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News that scientists have identified a new type of dementia could aid understanding of this complex illness, and will be important in considering the legal issues that can affect elderly people.
News that scientists have identified a new type of dementia could aid understanding of this complex illness, and will be important in considering the legal issues that can affect elderly people (https://www.bbc.co.uk/news/health-48092570).
The condition, known as “Late” (limbic-predominant age-related TDP-43 encephalopathy) has been reported in the journal Brain, with a leading expert describing it as “probably the most important paper to be published in the field of dementia in the last five years”. Scientists believe the condition tends to cause a more gradual decline in memory than the more well-known Alzheimer’s Disease and that millions of people may have been misdiagnosed.
Research found that one in five people over the age of 80 is affected by Late. These figures will come as a surprise to many and highlight how much care is needed to ensure that the interests of potentially vulnerable older people are protected even where there has been no formal diagnosis of dementia or, as may be the case with Late, symptoms might not be immediately obvious. Developments like this provide vital knowledge for lawyers working in this specialist area, as they give further insight into the possible effects of different types of dementia on an older person’s capacity to make a Will or a Lasting Power of Attorney, for example.
This news reinforces how prevalent dementia is becoming as our population ages, and it’s a reminder of the importance of proper planning for later life. Katie Winslow, one of our specialist Solicitors, says, “We unfortunately see cases where the need for a Lasting Power of Attorney hasn’t been appreciated until the person concerned no longer has capacity to make one, by which point it’s too late. In these circumstances we advise on applications to court for the appointment of a Deputy where appropriate, but this is generally a more costly process and can leave people in limbo while they wait for access to money to pay for vital expenses like care. We are also dealing with more and more cases where “informal” arrangements, for example adding a family member to an elderly relative’s bank account or providing access to online banking, lead to allegations of financial abuse. It’s really important to seek legal advice to ensure that you have everything you need to protect you and your loved ones in later life, or if you are concerned that a vulnerable person might be at risk.”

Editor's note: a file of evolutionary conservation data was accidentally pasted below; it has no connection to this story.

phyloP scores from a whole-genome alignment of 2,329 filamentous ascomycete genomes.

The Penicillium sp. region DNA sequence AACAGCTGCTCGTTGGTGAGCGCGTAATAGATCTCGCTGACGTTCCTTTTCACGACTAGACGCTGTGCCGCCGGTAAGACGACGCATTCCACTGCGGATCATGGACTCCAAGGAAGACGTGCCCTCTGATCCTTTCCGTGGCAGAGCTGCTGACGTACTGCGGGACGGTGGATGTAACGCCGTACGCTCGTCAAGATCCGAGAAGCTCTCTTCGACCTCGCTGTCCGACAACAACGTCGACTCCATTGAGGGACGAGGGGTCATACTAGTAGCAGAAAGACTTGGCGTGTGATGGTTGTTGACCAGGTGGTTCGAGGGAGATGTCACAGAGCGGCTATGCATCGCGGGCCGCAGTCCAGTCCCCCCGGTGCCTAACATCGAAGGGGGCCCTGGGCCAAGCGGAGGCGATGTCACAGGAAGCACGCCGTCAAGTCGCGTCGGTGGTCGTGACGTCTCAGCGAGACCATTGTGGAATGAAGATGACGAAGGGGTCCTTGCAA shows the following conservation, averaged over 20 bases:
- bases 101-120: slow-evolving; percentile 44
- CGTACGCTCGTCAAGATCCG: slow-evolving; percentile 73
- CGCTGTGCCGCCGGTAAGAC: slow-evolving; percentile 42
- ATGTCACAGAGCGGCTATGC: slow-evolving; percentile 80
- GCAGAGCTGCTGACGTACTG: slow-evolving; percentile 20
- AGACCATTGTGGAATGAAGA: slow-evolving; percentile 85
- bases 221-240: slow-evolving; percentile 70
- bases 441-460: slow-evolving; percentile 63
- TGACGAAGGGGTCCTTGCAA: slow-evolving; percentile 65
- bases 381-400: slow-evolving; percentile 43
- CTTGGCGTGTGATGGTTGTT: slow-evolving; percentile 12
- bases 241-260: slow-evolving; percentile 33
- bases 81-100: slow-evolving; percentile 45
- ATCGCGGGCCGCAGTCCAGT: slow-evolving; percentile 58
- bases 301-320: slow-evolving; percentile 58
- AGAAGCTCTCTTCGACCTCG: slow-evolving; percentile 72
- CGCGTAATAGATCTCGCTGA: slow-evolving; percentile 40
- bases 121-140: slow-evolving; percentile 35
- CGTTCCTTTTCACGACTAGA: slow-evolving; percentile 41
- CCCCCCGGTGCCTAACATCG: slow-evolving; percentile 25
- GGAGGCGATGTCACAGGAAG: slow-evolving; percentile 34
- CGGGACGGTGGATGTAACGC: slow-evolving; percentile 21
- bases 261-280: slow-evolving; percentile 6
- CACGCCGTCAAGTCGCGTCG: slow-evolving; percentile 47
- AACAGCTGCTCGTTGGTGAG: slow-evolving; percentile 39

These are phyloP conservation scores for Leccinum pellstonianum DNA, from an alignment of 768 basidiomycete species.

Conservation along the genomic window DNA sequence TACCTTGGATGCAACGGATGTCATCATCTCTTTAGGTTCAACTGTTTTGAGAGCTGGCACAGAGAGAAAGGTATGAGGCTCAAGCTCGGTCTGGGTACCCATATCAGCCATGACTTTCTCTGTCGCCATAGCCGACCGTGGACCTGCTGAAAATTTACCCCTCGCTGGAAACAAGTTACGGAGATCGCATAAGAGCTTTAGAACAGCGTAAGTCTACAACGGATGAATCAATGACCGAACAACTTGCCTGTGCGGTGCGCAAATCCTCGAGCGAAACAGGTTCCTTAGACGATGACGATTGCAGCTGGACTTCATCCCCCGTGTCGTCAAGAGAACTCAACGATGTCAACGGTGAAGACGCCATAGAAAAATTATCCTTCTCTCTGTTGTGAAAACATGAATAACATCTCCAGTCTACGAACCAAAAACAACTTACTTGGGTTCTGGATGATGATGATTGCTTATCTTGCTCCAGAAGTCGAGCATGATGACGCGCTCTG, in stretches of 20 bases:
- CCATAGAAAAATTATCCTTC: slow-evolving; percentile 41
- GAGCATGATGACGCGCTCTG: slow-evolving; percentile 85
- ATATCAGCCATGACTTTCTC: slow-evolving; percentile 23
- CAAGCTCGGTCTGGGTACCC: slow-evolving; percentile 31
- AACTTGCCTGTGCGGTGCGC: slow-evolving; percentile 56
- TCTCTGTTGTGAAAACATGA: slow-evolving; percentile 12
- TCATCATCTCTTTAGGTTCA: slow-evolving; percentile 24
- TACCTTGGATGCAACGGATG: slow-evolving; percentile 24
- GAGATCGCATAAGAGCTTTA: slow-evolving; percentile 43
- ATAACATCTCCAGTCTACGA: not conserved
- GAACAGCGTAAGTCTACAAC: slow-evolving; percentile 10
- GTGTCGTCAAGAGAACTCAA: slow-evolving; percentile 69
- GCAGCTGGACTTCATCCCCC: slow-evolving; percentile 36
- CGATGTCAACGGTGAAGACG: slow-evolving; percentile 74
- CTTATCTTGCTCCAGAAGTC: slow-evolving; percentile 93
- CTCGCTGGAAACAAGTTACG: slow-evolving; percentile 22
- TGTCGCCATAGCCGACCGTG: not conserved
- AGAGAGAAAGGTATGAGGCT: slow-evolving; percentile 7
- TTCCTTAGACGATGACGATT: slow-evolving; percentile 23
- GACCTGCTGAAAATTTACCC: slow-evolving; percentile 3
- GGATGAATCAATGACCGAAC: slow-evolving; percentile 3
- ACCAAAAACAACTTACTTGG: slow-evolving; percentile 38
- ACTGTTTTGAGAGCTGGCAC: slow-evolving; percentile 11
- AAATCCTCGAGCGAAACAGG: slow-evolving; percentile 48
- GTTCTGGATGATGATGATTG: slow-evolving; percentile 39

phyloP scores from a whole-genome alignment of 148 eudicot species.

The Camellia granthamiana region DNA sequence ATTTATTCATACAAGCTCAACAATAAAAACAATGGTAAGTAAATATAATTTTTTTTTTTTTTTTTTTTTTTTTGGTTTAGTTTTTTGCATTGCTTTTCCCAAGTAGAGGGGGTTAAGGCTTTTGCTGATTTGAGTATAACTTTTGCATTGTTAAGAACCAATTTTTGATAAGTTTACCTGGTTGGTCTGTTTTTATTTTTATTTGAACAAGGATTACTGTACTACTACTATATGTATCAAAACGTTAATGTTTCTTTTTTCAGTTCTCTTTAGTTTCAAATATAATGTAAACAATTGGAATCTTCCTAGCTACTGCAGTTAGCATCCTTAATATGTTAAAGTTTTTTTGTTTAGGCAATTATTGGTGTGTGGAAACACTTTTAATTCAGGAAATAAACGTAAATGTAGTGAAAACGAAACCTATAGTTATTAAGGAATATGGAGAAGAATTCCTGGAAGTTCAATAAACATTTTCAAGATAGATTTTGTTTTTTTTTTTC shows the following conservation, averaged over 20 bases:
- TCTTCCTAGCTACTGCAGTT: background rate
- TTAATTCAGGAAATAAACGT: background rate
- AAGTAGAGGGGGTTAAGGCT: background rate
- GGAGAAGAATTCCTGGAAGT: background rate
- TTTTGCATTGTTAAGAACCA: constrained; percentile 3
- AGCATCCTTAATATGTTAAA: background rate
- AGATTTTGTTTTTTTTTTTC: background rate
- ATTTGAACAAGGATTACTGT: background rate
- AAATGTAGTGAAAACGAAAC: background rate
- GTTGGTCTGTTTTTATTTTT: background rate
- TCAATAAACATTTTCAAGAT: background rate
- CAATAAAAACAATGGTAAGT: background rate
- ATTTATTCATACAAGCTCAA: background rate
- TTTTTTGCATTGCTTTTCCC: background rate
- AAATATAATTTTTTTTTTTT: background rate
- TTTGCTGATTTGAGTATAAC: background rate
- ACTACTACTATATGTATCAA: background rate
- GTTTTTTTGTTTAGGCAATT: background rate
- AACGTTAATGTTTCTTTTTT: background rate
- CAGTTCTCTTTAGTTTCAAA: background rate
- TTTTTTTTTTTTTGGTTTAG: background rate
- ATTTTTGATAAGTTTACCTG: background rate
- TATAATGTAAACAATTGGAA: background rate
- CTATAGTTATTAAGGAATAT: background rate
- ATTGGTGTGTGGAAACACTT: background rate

We have a team of lawyers at Bell & Buxton who specialise in advising on elderly client issues including Wills, Lasting Powers of Attorney, Deputyships and Court of Protection matters, disputes regarding the management of an older person’s affairs and cases of financial abuse. A number of our solicitors are fully accredited or associate members of Solicitors for the Elderly, meaning that they have demonstrated their particular knowledge in this delicate area of law. If you feel that a no obligation, free of charge discussion on any of these issues might be helpful then give us a call on 0114 249 5969.